ABOUT Paul J. Willis

Paul Willis is a professor of English at Westmont College in Santa Barbara, California.   He is also the author of Bright Shoots of Everlastingness:  Essays on Faith and the American Wild.

And I am not sure if a link to "The Next Great Travel Writer" is appropriate, but if it is...

http://www.nationalgeographic.com/traveler/extras/essaycontestwinner0802.html

 

 

Pecan Grove Press

Visiting Home
by Paul J. Willis

ISBN: 978-1-931247-47-4 $15

About Paul J. Willis’s Work:

“Paul Willis’s poems give off a multifaceted, sharp-edged beauty, akin to the light that sometimes glints from the edges of leaves after rain. They look to the places where unexpected treasures lie quietly hidden – a childhood illness, a set of old wooden bleachers, a Sierra juniper’s berries – and bring that treasure richly forward, into a mature, and maturing wisdom.”
                      —Jane Hirshfield

“Paul Willis possesses an uncanny ability to chart the dangers that lie within us. In these poems he writes accurately and in detail about those dangers. This book reveals how high the stakes are, how tenuous the connections that bind us. And yet in these poems Willis names—often with breathtaking beauty—what can be rescued by love, forgiveness and grace.”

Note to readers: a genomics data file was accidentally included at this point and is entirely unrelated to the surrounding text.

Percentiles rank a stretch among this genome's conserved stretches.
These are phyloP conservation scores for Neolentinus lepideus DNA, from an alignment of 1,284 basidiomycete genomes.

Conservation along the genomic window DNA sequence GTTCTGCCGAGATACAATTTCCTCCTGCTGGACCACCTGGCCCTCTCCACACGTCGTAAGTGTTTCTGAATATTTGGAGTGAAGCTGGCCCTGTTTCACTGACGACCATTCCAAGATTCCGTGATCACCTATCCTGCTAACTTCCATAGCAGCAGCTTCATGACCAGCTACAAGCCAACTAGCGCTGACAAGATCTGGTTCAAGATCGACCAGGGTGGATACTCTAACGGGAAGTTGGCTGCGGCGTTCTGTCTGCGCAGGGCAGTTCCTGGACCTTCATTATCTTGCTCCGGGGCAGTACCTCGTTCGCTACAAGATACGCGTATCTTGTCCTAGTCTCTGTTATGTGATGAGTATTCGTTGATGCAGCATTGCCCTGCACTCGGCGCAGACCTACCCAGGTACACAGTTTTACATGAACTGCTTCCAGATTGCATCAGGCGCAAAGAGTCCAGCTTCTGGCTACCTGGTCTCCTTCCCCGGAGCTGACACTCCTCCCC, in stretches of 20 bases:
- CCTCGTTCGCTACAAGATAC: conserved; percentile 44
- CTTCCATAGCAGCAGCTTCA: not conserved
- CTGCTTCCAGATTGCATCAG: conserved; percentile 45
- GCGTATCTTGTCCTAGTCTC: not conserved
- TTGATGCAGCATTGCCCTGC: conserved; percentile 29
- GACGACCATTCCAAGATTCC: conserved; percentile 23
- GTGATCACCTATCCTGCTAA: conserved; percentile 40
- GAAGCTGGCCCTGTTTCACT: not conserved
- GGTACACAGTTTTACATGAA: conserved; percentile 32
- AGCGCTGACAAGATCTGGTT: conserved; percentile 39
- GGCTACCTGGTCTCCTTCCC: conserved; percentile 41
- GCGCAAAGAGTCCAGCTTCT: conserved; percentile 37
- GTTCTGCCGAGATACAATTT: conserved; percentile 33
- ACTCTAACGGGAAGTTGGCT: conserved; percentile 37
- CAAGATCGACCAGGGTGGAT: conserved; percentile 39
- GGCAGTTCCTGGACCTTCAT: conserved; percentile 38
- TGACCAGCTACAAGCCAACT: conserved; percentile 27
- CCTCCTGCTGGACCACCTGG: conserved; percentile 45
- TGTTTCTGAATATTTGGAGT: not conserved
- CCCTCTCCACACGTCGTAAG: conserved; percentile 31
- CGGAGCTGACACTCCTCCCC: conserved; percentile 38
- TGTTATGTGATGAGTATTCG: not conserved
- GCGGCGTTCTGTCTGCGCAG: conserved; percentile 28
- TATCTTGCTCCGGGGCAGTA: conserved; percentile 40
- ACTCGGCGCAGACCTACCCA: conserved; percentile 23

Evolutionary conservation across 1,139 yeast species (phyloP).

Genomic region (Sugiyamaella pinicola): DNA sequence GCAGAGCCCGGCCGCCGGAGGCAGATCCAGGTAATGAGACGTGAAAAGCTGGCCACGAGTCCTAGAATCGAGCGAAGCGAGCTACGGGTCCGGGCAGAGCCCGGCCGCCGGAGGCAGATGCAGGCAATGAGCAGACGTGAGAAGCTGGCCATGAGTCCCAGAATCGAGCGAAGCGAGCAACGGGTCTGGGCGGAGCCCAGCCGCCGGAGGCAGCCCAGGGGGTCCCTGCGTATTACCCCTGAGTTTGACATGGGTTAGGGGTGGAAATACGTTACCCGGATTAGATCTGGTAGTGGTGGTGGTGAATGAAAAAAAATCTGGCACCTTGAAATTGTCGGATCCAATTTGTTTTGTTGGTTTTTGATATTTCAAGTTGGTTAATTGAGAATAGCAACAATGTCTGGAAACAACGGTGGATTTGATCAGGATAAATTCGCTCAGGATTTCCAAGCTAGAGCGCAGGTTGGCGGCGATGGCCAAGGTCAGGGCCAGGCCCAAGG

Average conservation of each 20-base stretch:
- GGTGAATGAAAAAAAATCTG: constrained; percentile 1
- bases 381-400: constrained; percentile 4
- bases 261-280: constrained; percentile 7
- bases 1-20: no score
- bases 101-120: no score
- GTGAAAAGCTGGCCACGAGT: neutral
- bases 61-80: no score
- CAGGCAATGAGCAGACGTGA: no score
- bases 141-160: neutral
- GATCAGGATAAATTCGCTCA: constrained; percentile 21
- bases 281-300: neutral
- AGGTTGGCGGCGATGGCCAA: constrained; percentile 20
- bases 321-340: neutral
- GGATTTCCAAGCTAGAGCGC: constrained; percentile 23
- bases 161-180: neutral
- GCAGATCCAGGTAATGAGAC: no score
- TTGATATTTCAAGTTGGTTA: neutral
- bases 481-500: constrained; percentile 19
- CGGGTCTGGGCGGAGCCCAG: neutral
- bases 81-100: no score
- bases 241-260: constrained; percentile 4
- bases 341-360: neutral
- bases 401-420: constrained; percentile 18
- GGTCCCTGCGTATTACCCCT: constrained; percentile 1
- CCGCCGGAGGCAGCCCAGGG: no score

—Jeanne Murray Walker

Common Ground

 

Today I dug an orange tree out of the damp, black earth.
My grandfather bought a grove near Anaheim
at just my age. Like me, he didn’t know much.
“How’d you learn to grow oranges, Bill?”
friends said. “Well,” he said, “I look at what

my neighbor does, and I just do the opposite.”
Up in Oregon, he and his brother discovered
the Willamette River. They were both asleep
on the front of the wagon, the horses stopped,
his brother woke up. “Will,” he said, “am it a river?”

My grandfather, he cooked for the army during the war,
the first one. He flipped the pancakes up the chimney,
they came right back through the window onto the griddle.
In the Depression he worked in a laundry during the night,
struck it rich in pocketknives. My grandfather,

he liked to smoke in his orange grove, as far away on the property
as he could get from my grandmother,
who didn’t approve of life in general, him in particular.
Smoking gave him something to feel disapproved for,
set the world back to rights. Like everyone else,

my grandfather sold his grove to make room
for Disneyland. He laughed all the way to the bank,
bought in town, lived to see his grandsons born
and died of cancer before anyone wanted him to, absent
now in the rootless presence of damp, black earth
.


 


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